Finally, Aila has some limitations at the moment. I asked it to produce a lesson on circle theorems, and whilst everything seemed great in the creation process, when I looked at the finished materials, all the diagrams were either grey boxes or blank spaces:

The creation of diagrams seems like an insurmountable challenge at the moment, which rules out some significant areas of mathematics. But I am sure it will be solved soon.

But let’s not lose sight of the positive. I went from having no lesson to having something I could work with and improve in 5 minutes. In the hands of an experienced teacher (or group of teachers), looking to make changes and improvements to an existing scheme of work - or even looking to start one from scratch - I have no doubts that a tool such as Aila will not only save countless hours, but also produce results not too far off the quality that those teachers could produce on their own.

Try Aila yourself. Pick an upcoming unit in your scheme of work, and see what Aila can do for you.

### Want to know more?

In addition to the post in this series, I heartily recommend signing up to Neil Almond’s free teacher-focussed AI newsletter. Each week, he compiles the latest AI developments and also shares a prompt you can use right away that might save you time, help you do your job better, or maybe both!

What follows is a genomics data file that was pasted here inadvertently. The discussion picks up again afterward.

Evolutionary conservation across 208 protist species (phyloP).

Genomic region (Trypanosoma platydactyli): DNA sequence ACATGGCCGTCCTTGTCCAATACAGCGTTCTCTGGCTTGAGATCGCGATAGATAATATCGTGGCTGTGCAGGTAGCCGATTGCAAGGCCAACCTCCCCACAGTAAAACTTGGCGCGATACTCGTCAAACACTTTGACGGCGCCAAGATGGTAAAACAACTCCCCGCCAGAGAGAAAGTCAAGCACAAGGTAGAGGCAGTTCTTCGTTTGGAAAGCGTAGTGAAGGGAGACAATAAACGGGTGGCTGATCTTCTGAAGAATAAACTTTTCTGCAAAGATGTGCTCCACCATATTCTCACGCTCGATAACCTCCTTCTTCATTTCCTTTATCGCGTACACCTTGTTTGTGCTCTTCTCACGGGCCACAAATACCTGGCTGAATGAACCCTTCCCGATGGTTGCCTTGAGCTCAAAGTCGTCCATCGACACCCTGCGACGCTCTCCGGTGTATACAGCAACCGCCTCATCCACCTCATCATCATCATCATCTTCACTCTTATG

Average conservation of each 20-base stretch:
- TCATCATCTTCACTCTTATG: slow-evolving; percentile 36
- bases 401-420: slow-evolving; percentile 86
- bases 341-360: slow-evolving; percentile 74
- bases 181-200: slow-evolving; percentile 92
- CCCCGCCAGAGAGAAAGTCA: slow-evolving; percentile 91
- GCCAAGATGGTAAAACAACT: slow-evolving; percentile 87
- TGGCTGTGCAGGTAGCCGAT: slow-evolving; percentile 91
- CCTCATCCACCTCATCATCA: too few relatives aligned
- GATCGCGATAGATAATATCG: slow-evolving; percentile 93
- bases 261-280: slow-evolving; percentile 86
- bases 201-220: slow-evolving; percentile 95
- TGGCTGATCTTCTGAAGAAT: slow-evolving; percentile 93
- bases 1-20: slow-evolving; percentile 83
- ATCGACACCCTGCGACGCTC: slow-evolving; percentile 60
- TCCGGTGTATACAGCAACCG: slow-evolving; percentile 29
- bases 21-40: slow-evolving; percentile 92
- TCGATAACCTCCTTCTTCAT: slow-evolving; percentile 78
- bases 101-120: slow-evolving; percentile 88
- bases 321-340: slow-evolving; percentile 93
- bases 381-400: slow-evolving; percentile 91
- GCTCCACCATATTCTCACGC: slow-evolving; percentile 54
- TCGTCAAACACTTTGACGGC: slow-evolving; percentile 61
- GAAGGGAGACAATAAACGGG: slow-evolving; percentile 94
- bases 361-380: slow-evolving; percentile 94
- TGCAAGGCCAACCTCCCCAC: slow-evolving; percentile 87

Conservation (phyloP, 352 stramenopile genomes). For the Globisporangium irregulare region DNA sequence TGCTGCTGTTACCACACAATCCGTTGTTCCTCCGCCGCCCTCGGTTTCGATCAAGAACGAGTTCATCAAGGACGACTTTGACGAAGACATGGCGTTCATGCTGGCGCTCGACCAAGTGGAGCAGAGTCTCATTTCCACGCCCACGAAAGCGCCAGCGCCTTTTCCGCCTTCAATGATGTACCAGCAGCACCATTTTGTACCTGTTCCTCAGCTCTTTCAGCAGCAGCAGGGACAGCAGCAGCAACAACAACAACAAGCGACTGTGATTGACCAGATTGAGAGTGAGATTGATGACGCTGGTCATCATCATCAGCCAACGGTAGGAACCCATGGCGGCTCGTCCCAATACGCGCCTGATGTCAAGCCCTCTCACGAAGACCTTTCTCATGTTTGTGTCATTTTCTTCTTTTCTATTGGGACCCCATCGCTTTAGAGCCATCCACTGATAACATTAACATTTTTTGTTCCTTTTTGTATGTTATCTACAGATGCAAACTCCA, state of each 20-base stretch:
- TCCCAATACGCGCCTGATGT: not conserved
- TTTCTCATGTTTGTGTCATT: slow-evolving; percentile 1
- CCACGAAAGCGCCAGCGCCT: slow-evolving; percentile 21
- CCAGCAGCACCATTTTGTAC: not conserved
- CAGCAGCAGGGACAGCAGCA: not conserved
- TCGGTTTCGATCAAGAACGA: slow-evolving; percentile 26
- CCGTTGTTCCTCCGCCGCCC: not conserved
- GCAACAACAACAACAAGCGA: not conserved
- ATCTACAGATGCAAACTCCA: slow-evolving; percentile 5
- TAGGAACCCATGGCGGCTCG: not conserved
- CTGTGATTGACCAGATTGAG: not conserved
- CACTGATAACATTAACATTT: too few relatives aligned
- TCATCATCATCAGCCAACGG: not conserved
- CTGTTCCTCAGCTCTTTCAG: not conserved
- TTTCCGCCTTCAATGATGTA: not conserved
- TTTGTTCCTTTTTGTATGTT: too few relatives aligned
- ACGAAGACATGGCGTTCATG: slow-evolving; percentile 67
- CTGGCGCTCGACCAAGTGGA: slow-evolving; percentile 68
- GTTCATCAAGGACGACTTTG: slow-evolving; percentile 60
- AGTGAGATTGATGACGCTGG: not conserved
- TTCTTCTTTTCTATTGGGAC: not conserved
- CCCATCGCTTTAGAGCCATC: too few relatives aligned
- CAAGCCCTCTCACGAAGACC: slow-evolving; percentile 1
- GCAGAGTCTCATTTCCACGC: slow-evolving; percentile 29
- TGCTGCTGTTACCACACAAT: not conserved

I hope you have enjoyed this trilogy of posts. If you have a moment, please let me know in the comments.

Have you used a Chatbot to aid your teaching?

What worked, and what didn’t?

Let me know in the comments below!

**🏃🏻♂️ Before you go, have you…🏃🏻♂️**

… checked out our incredible, brand-new, free resources from Eedi?

… read my latest Tips for Teachers newsletter about writing a student’s answer on the board after a Cold Call?

… listened to my most recent podcast with Ollie Lovell about a recent lesson he taught?

… considered booking some CPD, coaching, or maths departmental support?

… read my Tips for Teachers book?

Thanks so much for reading and have a great week!

Craig

I have really enjoyed your posts on the use of AI in the classroom. I shared this with my department the other day and someone posed a really good comment which was essentially, you have to be an experienced teacher in the first place to be able to use the AI lesson planner properly to be able to recognise when the learning objectives are not suitable for example and pose the questions as you yourself did. As a novice teacher, there is a danger that you could take a lesson from this and use it without properly thinking about whether or not what it is giving you is correct, suitable or appropriate. Knowing common misconceptions, being able to write diagnostic questions come from experience, and therefore, if you have the experience do you need the AI tool?

Thanks for sharing. I think I like this more than teachers being given a pre made lesson or unit, but as you said, they need to use this as a base and then differentiate from there. There is too much out there now that allows teachers to be lazy, so learning how to use AI tools to cut some time is important.